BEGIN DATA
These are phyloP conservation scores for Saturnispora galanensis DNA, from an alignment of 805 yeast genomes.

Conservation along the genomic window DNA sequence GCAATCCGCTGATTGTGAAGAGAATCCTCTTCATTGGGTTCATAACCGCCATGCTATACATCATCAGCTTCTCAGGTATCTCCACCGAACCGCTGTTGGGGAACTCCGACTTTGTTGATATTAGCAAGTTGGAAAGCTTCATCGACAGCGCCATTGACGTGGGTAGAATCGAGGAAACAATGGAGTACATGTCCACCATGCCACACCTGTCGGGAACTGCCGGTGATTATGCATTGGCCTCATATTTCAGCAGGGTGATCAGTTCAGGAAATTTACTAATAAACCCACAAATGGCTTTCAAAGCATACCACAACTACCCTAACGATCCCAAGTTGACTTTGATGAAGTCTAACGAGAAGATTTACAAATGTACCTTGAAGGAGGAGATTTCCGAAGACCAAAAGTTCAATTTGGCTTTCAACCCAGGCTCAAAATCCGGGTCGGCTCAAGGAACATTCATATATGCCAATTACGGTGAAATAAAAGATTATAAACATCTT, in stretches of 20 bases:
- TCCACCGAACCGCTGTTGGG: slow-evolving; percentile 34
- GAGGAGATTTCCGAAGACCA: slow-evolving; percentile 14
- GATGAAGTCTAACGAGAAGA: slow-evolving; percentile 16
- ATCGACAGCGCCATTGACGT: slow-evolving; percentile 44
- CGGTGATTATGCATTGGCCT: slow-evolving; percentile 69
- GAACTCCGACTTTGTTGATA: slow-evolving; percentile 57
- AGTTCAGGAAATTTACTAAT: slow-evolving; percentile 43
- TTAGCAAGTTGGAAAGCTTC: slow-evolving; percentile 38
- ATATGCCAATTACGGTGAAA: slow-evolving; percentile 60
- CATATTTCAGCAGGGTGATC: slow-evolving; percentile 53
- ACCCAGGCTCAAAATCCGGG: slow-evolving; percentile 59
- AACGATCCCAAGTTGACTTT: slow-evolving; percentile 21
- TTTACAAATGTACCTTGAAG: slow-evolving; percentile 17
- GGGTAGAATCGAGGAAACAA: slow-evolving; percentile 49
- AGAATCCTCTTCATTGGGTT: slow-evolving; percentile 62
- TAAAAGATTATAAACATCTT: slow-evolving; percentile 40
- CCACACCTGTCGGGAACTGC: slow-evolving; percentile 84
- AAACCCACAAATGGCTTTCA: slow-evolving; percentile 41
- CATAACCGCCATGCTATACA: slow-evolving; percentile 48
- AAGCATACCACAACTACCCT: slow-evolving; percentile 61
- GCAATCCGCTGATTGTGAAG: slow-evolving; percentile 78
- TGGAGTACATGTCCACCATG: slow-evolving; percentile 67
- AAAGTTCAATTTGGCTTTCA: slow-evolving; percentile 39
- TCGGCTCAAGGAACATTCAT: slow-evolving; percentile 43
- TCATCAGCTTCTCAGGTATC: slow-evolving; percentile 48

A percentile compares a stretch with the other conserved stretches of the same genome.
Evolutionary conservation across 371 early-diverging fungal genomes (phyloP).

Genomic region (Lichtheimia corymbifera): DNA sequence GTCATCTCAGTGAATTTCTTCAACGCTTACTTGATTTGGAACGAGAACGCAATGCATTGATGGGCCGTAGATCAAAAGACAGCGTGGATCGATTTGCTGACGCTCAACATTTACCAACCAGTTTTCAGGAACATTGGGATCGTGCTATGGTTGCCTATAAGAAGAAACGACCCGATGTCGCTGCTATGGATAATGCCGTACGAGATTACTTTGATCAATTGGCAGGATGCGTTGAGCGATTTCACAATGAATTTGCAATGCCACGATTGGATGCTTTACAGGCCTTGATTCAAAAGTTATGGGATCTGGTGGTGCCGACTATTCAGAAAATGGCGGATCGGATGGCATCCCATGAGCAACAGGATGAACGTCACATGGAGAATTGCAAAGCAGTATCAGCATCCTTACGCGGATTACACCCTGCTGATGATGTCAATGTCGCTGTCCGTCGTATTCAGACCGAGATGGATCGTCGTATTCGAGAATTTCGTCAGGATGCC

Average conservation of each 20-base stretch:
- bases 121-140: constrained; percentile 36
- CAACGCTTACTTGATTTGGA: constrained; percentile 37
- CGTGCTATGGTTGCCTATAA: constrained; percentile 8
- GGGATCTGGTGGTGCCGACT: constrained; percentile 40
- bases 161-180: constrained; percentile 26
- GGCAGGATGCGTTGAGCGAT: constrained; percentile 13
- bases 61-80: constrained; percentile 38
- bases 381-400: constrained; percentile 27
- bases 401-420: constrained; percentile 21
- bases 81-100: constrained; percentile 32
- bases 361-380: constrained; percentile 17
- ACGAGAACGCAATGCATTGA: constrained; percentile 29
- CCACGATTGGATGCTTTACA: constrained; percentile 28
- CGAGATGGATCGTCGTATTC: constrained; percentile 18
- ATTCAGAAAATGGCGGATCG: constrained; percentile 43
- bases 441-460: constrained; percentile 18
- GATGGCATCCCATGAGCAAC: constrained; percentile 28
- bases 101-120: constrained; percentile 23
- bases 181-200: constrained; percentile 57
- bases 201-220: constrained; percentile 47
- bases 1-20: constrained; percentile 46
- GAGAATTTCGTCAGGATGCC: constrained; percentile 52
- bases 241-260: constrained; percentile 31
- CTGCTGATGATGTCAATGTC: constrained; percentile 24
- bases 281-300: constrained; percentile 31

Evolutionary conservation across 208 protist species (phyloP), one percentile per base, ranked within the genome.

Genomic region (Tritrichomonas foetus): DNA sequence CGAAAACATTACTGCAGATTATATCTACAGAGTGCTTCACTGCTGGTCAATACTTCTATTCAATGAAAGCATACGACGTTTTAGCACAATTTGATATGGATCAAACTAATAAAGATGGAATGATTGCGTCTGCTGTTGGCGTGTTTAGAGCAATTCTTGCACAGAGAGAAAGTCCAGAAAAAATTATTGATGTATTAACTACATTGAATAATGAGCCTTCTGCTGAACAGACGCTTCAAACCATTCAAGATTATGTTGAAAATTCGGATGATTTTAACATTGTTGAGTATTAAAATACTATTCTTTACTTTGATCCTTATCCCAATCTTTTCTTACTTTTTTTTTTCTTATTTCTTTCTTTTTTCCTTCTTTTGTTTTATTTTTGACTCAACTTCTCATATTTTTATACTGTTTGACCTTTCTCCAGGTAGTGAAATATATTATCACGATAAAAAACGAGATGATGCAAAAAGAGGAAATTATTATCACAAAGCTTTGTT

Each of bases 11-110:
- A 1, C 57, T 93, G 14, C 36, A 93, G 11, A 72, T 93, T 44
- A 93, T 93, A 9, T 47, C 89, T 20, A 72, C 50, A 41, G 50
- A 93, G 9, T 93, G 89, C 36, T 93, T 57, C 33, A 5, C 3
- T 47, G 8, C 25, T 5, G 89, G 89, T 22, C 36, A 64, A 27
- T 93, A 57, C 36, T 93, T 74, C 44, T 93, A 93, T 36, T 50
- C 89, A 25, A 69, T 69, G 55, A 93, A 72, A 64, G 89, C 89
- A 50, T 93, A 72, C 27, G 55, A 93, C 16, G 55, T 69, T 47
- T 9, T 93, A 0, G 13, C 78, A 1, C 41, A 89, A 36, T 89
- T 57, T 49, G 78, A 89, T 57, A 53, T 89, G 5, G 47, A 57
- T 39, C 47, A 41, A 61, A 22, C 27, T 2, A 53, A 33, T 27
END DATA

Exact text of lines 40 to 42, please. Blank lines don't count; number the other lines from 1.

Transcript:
- bases 401-420: constrained; percentile 21
- bases 81-100: constrained; percentile 32
- bases 361-380: constrained; percentile 17